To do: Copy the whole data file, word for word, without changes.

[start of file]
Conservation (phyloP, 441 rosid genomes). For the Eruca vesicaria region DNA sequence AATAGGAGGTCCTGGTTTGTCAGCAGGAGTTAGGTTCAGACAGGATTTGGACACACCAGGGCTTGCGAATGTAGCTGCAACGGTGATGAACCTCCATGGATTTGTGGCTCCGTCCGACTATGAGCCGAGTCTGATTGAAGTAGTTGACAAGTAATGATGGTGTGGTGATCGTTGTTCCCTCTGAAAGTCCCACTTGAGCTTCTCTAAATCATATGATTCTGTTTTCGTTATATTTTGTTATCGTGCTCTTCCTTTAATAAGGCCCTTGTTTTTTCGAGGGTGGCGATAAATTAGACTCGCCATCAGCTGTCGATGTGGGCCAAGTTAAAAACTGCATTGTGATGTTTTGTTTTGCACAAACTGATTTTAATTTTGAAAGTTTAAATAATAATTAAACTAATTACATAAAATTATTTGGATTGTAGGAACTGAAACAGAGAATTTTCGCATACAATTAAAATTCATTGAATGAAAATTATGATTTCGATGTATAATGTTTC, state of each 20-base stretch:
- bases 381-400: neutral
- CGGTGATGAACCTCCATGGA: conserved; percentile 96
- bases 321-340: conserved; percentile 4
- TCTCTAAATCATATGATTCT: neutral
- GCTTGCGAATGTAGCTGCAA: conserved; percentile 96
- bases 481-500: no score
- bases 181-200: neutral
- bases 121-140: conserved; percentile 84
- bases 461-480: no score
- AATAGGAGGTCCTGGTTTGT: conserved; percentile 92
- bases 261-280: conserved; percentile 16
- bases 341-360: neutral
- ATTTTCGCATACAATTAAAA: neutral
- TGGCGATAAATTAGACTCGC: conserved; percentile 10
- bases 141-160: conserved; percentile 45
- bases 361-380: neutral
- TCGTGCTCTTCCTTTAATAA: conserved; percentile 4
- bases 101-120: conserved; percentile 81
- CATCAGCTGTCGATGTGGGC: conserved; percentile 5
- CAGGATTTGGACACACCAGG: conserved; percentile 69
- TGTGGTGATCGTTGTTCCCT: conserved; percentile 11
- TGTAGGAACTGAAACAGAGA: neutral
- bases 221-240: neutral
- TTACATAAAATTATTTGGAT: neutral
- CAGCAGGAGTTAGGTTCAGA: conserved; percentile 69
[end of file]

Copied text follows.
Conservation (phyloP, 441 rosid genomes). For the Eruca vesicaria region DNA sequence AATAGGAGGTCCTGGTTTGTCAGCAGGAGTTAGGTTCAGACAGGATTTGGACACACCAGGGCTTGCGAATGTAGCTGCAACGGTGATGAACCTCCATGGATTTGTGGCTCCGTCCGACTATGAGCCGAGTCTGATTGAAGTAGTTGACAAGTAATGATGGTGTGGTGATCGTTGTTCCCTCTGAAAGTCCCACTTGAGCTTCTCTAAATCATATGATTCTGTTTTCGTTATATTTTGTTATCGTGCTCTTCCTTTAATAAGGCCCTTGTTTTTTCGAGGGTGGCGATAAATTAGACTCGCCATCAGCTGTCGATGTGGGCCAAGTTAAAAACTGCATTGTGATGTTTTGTTTTGCACAAACTGATTTTAATTTTGAAAGTTTAAATAATAATTAAACTAATTACATAAAATTATTTGGATTGTAGGAACTGAAACAGAGAATTTTCGCATACAATTAAAATTCATTGAATGAAAATTATGATTTCGATGTATAATGTTTC, state of each 20-base stretch:
- bases 381-400: neutral
- CGGTGATGAACCTCCATGGA: conserved; percentile 96
- bases 321-340: conserved; percentile 4
- TCTCTAAATCATATGATTCT: neutral
- GCTTGCGAATGTAGCTGCAA: conserved; percentile 96
- bases 481-500: no score
- bases 181-200: neutral
- bases 121-140: conserved; percentile 84
- bases 461-480: no score
- AATAGGAGGTCCTGGTTTGT: conserved; percentile 92
- bases 261-280: conserved; percentile 16
- bases 341-360: neutral
- ATTTTCGCATACAATTAAAA: neutral
- TGGCGATAAATTAGACTCGC: conserved; percentile 10
- bases 141-160: conserved; percentile 45
- bases 361-380: neutral
- TCGTGCTCTTCCTTTAATAA: conserved; percentile 4
- bases 101-120: conserved; percentile 81
- CATCAGCTGTCGATGTGGGC: conserved; percentile 5
- CAGGATTTGGACACACCAGG: conserved; percentile 69
- TGTGGTGATCGTTGTTCCCT: conserved; percentile 11
- TGTAGGAACTGAAACAGAGA: neutral
- bases 221-240: neutral
- TTACATAAAATTATTTGGAT: neutral
- CAGCAGGAGTTAGGTTCAGA: conserved; percentile 69